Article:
Warfarin has long been doctor's go-to medicine for guarding against blood clots in post-operative or cardiovascular disease patients. However, an important shift that began in 2010 is having a profound effect on warfarin's dominance -- the approval of a new class of anticoagulants.
The first of these new drugs to win FDA approval was Boehringer's Pradaxa. That drug quickly reached billion-dollar blockbuster sales as doctors embraced the opportunity to distance themselves from warfarin's side effects.
The second wave of this treatment tidal shift came with the 2011 approval of Johnson & Johnson's (NYSE: JNJ ) Xarelto, a Factor Xa drug that works in a completely new way.
As a result, Xarelto is displacing both warfarin and Pradaxa, and in the process is driving significant revenue growth for J&J.
Longing for change
Warfarin was developed 50 years ago, and the drug has some significant drawbacks. Patients require regular monitoring and dose adjustment, and warfarin can interact with a variety of common foods including leafy vegetables. Most importantly, warfarin carries a risk of brain hemorrhage, which although uncommon can prove deadly.
As a result, doctors eagerly anticipated new treatment options such as Xarelto and the more recently FDA-approved Eliquis, which is co-marketed by Bristol-Myers Squibb (NYSE: BMY ) and Pfizer (NYSE: PFE ) .
Both Xarelto and Eliquis are Factor Xa inhibitors. That means they work differently than warfarin, which blocks vitamin K, an important clotting factor. That brings me back to those leafy vegetables. Since they're high in vitamin K, they counteract warfarin.
Instead of blocking vitamin K, Xareleto and Eliquis reduce the production of the Factor Xa enzyme that contributes to thrombin production, a key cog in blood coagulation.
While the new class of drugs has quickly won script market share, it does come with one major drawback, which I'll get to in a bit.
Growing market demand
Both Xarelto and Pradaxa (which works differently than Xarelto and Eliquis) have already become blockbusters. However, it's Xarelto's rapid rise that is particularly intriguing.
Johnson & Johnson included the accompanying chart in its fourth-quarter earnings presentation, which shows that Xarelto is winning scripts from warfarin and Pradaxa.
As a result, sales of Xarelto eclipsed $270 million in the fourth quarter. That was up from $95 million the year before and $246 million in the third quarter. Overall, sales of Xarelto totaled $864 million in 2013, up from just $239 million in 2012.
That momentum carried over into the first quarter, with Xarelto sales growing to $319 million, double the amount from a year ago.
For comparison, while we don't have Pfizer and Bristol's first-quarter results yet, sales of Eliquis totaled just $71 million in the fourth quarter.
Bristol and Pfizer will report Eliquis first-quarter sales on April 29; if the fourth quarter is any indication, Eliquis should put up solid growth. The two companies reported that Eliquis had sales of just $12 million in the second quarter, which means that Eliquis revenue grew nearly 500% between June and the end of December.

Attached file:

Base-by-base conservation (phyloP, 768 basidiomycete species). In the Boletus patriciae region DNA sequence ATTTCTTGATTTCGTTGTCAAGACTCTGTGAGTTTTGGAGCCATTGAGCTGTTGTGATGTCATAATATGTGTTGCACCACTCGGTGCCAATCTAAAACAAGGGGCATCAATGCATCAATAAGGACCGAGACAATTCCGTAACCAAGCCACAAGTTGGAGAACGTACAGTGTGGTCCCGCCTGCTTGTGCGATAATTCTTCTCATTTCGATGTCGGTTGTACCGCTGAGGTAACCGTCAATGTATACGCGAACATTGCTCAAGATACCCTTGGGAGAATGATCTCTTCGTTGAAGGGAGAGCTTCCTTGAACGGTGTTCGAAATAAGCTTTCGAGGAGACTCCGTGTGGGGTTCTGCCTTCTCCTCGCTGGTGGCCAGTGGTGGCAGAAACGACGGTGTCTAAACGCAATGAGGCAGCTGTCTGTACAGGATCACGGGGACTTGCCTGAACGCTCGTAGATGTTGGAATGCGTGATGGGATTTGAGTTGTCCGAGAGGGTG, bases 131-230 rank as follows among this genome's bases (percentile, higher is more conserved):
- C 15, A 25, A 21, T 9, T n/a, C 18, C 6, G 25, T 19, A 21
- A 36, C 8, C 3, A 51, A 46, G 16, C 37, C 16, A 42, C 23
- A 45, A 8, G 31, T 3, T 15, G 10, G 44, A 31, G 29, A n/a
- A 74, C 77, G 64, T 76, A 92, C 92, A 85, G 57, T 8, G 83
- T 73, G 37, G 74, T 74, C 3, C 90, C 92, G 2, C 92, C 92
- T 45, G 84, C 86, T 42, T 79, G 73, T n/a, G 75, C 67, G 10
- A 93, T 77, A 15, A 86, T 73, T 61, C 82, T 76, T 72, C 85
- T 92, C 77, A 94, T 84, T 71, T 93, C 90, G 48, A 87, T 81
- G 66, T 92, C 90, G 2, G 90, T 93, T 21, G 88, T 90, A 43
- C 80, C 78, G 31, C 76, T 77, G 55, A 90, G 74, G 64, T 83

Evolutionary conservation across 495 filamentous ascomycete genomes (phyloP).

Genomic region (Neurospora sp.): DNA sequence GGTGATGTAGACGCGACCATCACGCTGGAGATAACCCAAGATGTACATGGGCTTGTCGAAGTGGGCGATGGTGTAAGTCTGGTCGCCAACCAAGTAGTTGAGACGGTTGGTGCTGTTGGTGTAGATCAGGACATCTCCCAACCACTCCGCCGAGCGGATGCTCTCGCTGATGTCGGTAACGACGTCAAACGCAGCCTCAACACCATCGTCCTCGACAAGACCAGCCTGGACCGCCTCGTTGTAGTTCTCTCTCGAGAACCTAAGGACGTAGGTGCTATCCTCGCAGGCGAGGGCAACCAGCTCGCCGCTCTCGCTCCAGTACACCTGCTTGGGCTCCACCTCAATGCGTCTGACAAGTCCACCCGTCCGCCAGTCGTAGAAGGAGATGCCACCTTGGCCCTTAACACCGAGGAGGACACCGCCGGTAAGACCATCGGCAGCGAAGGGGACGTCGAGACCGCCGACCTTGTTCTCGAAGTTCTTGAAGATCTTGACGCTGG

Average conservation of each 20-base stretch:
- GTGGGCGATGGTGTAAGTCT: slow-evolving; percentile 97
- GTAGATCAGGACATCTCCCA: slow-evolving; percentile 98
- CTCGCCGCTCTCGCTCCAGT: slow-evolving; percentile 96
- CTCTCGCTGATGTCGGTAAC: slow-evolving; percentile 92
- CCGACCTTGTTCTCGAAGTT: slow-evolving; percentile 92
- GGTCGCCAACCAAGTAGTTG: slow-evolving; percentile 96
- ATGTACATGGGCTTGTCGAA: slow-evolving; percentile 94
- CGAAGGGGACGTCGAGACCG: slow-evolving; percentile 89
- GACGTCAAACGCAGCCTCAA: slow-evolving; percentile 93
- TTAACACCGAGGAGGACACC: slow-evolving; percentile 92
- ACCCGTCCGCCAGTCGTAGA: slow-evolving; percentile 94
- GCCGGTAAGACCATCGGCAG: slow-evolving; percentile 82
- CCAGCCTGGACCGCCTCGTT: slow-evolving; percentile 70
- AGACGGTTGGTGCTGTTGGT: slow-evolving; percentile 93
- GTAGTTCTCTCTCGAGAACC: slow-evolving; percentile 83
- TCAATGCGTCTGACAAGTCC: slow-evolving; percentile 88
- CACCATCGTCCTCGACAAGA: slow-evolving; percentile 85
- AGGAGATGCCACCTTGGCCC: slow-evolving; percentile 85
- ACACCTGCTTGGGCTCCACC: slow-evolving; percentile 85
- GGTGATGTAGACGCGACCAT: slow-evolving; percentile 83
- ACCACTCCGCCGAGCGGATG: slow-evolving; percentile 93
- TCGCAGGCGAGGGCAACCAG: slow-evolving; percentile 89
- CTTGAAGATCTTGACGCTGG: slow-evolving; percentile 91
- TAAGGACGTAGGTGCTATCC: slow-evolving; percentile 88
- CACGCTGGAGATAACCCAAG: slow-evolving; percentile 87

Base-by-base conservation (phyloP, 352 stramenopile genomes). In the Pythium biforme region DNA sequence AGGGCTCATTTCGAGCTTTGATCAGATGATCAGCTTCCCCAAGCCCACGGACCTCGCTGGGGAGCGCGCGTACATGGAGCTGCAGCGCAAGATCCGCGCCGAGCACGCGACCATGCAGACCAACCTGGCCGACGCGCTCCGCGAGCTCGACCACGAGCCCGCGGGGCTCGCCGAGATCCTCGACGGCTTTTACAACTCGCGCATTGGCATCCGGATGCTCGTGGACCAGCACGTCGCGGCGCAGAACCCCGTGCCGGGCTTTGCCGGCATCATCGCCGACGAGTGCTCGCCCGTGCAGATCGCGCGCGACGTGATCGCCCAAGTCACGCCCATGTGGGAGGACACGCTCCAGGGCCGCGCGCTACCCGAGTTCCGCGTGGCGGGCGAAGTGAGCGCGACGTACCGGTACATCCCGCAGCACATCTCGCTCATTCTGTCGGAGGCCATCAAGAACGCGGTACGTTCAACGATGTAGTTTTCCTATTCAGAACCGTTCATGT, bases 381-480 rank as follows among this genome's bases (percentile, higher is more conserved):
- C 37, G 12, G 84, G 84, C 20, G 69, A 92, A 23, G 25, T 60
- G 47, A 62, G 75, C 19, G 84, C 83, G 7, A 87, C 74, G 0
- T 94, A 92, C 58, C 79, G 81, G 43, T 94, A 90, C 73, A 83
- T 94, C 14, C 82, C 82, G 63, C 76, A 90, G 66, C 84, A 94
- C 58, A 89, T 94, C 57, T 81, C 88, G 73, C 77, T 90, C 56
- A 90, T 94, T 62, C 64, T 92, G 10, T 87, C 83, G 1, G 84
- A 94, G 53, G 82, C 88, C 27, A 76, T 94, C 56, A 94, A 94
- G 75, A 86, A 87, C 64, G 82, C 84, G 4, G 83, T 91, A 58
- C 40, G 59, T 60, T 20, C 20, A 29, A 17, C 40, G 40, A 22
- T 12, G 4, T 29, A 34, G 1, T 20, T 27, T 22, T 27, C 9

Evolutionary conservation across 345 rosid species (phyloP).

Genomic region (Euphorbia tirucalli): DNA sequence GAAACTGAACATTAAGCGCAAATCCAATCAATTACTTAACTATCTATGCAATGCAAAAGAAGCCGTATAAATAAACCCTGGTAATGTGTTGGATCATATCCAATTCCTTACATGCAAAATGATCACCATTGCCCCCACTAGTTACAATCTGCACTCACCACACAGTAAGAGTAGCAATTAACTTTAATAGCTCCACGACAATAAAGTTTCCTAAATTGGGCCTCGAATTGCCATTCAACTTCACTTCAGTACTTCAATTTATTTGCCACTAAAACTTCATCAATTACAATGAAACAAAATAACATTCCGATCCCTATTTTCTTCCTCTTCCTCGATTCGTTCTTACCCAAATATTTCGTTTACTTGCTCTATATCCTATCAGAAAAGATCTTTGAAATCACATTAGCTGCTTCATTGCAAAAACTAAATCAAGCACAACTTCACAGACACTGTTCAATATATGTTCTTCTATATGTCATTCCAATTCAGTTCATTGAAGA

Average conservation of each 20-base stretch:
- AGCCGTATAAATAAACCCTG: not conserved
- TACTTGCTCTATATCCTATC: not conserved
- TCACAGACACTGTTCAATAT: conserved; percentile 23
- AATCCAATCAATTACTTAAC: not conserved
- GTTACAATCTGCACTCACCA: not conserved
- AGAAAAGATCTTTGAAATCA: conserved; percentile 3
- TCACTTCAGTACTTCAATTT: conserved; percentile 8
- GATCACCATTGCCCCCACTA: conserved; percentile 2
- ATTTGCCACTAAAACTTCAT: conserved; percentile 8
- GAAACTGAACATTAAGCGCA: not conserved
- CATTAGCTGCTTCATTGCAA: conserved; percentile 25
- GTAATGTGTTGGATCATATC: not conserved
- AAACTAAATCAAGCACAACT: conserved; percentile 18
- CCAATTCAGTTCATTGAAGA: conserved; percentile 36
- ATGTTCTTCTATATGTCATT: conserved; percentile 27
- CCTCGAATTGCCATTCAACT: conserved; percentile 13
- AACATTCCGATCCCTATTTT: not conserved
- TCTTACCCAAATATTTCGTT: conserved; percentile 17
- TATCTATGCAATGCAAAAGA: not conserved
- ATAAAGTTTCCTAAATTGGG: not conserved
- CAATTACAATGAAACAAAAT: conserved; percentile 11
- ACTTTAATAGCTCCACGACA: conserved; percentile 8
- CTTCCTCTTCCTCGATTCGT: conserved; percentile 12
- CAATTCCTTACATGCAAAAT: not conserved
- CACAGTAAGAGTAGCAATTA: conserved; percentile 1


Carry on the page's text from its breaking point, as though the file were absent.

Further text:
However, it isn't just Eliquis that may be holding back Xarelto's sales. That one significant drawback I mentioned earlier is the absence to date of an antidote to Factor Xa inhibitors such as Xarelto and Eliquis.
Although significant bleeding events occur less frequently when taking Factor Xa drugs instead of warfarin, they do happen. And since there isn't an effective antidote that reverses their ability to prevent clots, doctors may be shying away from their use, particularly in frail patients.
That suggests investors should probably pay more attention to Portola (NASDAQ: PTLA ) than to Eliquis when it comes to Xarelto sales.
Portola is working on an antidote for both Xarelto and Eliquis that could significantly expand the use of those drugs, particularly in patients most at risk for bleeding. If successful, Portola's antidote should also counteract a new Factor Xa-inhibiting drug from Daiichi Sankyo that the FDA is considering for approval.
Fool-worthy final thoughts
Portola is developing its own factor Xa inhibitor, which means the company could someday compete directly against Xarelto. How that dynamic will play out remains to be seen, but it should be interesting. Investors interested in learning more about Portola should check out fellow Fool Max Macaluso's recent interview with the company's CEO.
For now, Johnson & Johnson's Xarelto appears to have surpassed Pradaxa and remains well ahead of Pfizer and Bristol's Eliquis. Given that warfarin remains the market share leader, there should be plenty more growth ahead, especially if an antidote can be developed.
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